The Jump Serve: An Advanced Overhead Hit

An advanced serve that many intermediate and advanced players use is the jump serve. This powerful hit involves a player hitting the ball with an overhead motion while jumping off the ground, adding extra power and speed to their serve. To execute this move effectively, focus on your approach by taking a few steps back from the baseline before starting your run-up. As you approach the ball, make sure to toss it high enough for you to jump into it at its peak height. For more tips on mastering this skillful technique, check out our article on jump serves.

Back Row Attacks: Expanding Offensive Options

In addition to front row hitters who are responsible for most attacks during a volleyball game, back row players can also contribute offensively through what’s known as a “back-row attack.” A back-row attack occurs when a player hitting from behind the 10-foot line (also called “the three-meter line”) jumps before contacting the ball so that no part of their body touches any portion of this boundary upon landing. Back row attacks require excellent timing between setters and hitters since balls must be set higher than usual due to increased distance traveled by attackers.

Tips for Successful Back Row Attacks:

  • Communication: Make sure to communicate with your setter about the type of set you prefer for a back-row attack, such as a high ball or a faster-paced shoot.
  • Approach: Take an angled approach towards the ball, allowing yourself enough space to jump and hit effectively without crossing the 10-foot line.
  • Timing: Focus on timing your jump correctly so that you can contact the ball at its highest point while maintaining control over your swing direction.
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Pancake Digs: One-Armed Saves in Desperate Situations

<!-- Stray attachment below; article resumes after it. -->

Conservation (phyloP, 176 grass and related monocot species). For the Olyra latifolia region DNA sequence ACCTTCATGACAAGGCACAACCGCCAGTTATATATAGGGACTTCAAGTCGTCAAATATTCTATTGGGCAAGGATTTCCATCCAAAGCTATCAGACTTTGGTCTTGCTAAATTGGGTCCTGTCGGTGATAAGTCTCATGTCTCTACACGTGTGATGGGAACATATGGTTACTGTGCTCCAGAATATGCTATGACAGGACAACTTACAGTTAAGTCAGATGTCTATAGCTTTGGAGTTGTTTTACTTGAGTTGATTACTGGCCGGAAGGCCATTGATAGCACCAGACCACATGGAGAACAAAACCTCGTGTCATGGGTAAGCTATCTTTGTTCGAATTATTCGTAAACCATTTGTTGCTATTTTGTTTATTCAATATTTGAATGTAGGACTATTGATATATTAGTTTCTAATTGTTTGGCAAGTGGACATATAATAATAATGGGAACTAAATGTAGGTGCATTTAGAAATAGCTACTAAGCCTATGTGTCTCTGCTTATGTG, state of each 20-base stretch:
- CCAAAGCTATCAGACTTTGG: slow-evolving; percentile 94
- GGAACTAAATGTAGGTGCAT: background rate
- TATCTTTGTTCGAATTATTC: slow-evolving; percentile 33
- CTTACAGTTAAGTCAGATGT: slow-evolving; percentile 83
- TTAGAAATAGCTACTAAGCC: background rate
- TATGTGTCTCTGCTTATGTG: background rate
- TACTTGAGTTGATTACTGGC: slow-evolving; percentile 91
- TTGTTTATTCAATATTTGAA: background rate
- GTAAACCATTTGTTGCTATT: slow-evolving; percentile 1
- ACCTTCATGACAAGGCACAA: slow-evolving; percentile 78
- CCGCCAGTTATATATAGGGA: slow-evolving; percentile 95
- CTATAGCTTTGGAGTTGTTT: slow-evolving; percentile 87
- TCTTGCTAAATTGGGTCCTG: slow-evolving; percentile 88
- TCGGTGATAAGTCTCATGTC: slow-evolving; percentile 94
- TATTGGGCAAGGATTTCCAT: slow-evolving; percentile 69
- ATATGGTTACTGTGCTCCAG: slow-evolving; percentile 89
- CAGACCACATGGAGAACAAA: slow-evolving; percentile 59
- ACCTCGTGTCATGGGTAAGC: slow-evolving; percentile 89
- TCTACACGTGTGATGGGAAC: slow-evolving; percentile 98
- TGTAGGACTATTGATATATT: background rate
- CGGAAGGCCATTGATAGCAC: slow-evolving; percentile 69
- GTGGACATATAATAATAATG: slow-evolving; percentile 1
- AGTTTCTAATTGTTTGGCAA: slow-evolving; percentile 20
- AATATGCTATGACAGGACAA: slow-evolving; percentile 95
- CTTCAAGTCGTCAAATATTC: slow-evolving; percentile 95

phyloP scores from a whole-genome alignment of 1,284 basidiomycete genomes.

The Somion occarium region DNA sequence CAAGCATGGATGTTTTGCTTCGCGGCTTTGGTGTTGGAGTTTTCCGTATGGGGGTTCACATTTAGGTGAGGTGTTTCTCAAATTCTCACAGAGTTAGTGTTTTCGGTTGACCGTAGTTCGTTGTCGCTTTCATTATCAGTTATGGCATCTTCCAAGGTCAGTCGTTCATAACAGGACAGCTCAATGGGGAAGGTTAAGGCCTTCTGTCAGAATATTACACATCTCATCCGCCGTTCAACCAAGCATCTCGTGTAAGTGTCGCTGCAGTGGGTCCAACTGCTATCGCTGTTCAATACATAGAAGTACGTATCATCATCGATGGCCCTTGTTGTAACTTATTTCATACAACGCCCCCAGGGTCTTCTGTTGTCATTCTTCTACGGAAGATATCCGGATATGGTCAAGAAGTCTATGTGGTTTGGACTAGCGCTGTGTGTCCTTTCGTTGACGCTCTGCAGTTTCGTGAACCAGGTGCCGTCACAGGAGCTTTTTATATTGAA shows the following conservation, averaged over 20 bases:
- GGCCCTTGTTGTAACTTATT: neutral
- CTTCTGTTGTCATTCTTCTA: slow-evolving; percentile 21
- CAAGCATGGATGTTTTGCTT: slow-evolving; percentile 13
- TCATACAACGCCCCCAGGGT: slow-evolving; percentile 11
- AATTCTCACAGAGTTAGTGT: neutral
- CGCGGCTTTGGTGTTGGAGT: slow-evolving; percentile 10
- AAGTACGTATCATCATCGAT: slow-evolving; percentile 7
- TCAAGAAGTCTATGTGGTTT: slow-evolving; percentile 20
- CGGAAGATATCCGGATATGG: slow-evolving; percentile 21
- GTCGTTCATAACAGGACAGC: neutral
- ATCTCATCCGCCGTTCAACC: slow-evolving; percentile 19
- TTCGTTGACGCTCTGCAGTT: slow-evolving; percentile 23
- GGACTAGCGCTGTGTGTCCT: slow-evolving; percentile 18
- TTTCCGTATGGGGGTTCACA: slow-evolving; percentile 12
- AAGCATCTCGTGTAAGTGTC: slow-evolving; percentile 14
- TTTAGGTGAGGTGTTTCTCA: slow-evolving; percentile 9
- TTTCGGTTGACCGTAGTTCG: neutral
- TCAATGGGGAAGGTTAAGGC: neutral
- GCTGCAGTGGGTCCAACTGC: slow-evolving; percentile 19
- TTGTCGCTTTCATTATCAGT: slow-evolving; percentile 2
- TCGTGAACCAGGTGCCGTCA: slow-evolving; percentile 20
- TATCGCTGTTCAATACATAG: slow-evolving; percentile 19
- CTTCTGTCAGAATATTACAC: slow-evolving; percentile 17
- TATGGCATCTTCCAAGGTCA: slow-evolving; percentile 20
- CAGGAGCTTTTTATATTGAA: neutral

Sometimes during intense rallies, defensive specialists must resort to one-armed saves called “pancake digs” when they cannot reach balls using traditional forearm passes. Pancake digs involve players sliding their hand flat on the floor beneath balls just before they touch down, causing them to bounce off hands instead of hitting ground directly. Although not ideal due to decreased accuracy compared with standard digs, pancake saves can be game-changers when executed successfully under pressure situations.

To learn more about these variations and other advanced volleyball techniques, explore our comprehensive library of articles and resources here at Volleyball Vantage.

Expanding Offensive Strategies

In the thrilling game of volleyball, players must constantly adapt and expand their offensive strategies to keep opponents on their toes. By practicing various techniques like tooling blocks, line shots, and cross-court attacks, athletes can diversify their plays and become more unpredictable on the court.

Tooling Blocks: How to Use Opponents’ Defenses Against Them

One clever way for a player hitting the ball is to use an opponent’s block against them. 

This technique, known as tooling, involves deflecting the ball off blockers’ hands so that it lands out-of-bounds on the opposing teama€™s court. To master this skill:

  • Aim for the edges of your opponent’s arms or fingers when spiking.
  • Maintain good control over your swing speed and direction.
  • Learn how to read blockers’ positioning in order to exploit any gaps or weaknesses in their defense.